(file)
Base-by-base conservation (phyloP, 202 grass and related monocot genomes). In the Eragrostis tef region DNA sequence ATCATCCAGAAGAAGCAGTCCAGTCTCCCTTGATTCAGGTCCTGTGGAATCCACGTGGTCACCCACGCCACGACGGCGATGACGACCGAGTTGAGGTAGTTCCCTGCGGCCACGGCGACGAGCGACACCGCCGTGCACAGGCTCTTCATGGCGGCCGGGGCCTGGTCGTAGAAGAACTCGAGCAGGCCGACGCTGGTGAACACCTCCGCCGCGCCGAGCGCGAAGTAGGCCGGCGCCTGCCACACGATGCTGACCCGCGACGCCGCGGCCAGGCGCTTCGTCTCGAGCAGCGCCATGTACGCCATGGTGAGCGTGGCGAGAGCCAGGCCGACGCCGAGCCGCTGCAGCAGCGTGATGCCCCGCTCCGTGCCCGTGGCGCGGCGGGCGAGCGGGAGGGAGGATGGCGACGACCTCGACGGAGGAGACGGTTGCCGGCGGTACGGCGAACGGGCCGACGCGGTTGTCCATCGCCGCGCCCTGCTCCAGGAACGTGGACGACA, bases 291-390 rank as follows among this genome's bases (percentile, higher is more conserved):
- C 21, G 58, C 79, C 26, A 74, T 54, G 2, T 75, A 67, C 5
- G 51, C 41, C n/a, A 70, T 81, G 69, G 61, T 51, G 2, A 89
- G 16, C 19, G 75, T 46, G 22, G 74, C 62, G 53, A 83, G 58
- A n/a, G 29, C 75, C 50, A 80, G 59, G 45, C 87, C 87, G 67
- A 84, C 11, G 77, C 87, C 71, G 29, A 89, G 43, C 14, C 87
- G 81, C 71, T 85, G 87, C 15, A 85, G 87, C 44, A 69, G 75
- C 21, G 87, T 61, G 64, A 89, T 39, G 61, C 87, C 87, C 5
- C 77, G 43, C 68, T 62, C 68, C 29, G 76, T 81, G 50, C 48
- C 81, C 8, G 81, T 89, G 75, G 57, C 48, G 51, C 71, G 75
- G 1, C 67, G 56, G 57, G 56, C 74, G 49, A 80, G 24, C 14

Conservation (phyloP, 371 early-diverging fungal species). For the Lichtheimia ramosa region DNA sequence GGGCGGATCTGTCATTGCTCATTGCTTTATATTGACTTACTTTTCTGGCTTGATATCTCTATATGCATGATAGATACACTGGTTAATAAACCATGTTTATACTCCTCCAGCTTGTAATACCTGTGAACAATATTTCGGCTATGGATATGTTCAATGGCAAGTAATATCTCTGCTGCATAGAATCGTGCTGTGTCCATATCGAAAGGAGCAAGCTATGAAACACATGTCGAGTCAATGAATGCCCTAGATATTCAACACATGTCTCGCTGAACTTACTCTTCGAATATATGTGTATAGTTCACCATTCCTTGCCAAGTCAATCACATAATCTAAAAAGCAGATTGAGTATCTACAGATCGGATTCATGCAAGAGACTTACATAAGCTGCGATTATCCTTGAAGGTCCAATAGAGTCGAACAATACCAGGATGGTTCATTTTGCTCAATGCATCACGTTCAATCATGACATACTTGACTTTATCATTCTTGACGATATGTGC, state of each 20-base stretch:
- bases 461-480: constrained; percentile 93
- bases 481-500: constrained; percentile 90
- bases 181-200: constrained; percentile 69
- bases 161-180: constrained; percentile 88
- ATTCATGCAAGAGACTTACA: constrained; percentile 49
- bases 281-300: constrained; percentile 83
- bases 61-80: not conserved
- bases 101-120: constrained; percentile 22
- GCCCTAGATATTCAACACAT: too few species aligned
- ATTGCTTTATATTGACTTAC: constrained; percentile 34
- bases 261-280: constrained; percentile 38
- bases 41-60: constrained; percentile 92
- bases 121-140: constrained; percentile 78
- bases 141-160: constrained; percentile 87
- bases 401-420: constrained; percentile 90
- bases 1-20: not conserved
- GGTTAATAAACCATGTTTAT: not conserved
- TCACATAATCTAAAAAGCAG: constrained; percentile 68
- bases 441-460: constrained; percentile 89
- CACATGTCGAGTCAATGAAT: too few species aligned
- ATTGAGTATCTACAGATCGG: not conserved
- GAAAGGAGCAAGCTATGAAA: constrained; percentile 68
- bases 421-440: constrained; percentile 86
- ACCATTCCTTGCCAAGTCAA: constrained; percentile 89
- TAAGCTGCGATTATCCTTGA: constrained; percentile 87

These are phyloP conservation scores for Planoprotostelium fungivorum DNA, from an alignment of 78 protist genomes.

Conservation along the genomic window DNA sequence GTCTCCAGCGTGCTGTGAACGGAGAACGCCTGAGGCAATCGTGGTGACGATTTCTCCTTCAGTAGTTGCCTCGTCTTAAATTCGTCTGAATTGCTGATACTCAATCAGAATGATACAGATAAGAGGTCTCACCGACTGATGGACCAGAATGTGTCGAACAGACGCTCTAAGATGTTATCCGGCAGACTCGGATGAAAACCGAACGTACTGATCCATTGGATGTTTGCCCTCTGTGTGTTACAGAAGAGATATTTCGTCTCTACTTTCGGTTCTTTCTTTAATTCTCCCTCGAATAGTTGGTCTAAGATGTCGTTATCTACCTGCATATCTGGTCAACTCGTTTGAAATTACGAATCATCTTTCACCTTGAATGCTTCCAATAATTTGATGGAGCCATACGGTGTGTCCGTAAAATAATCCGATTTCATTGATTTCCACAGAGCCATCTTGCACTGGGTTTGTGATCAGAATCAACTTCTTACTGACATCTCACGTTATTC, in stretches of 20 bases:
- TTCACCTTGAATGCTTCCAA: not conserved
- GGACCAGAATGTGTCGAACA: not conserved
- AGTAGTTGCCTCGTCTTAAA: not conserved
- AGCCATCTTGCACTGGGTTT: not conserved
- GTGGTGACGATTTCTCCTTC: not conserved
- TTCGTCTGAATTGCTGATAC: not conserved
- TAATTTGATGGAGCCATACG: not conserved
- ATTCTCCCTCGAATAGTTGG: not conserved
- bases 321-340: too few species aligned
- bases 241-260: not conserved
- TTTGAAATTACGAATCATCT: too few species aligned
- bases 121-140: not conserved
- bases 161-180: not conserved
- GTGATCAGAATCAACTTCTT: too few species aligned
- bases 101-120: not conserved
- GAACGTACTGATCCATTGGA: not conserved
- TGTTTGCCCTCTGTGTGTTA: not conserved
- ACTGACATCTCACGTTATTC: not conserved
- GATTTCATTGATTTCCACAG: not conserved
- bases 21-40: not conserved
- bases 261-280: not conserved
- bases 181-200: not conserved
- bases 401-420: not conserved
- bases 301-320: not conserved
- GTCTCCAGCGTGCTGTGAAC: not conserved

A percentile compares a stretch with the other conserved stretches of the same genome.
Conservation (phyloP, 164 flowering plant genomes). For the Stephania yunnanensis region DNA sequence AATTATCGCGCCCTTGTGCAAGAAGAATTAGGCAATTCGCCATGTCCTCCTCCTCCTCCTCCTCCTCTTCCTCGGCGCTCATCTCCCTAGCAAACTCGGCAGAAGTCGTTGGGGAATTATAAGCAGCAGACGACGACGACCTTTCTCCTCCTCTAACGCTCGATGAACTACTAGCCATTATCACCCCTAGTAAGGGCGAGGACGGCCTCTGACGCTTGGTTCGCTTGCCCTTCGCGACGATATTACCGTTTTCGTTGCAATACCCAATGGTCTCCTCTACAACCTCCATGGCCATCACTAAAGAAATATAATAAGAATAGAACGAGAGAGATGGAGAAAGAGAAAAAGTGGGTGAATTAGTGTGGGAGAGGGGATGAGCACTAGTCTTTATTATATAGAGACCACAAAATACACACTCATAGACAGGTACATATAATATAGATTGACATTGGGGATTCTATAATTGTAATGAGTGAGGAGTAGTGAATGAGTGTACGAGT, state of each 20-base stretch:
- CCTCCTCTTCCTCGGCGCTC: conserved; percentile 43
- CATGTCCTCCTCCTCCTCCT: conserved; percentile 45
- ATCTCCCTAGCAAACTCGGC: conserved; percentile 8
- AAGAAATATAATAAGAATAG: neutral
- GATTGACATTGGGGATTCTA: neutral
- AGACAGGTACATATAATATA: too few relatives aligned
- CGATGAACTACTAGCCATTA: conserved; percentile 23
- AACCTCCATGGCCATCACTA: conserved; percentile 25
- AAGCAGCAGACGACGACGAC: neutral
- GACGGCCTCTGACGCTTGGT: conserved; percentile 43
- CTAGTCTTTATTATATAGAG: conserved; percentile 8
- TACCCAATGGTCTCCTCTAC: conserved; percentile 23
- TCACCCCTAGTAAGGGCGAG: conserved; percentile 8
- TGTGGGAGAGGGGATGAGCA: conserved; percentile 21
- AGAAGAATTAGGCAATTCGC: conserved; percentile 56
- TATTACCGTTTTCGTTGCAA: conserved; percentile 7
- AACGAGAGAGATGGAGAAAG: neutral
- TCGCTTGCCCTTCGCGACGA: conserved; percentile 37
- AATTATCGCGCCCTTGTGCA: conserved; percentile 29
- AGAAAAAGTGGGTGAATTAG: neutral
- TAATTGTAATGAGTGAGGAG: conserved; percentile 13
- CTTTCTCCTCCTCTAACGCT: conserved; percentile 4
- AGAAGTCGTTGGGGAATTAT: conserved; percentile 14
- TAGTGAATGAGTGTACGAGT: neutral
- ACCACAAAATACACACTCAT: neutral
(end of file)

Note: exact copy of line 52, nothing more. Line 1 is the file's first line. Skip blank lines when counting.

- bases 161-180: not conserved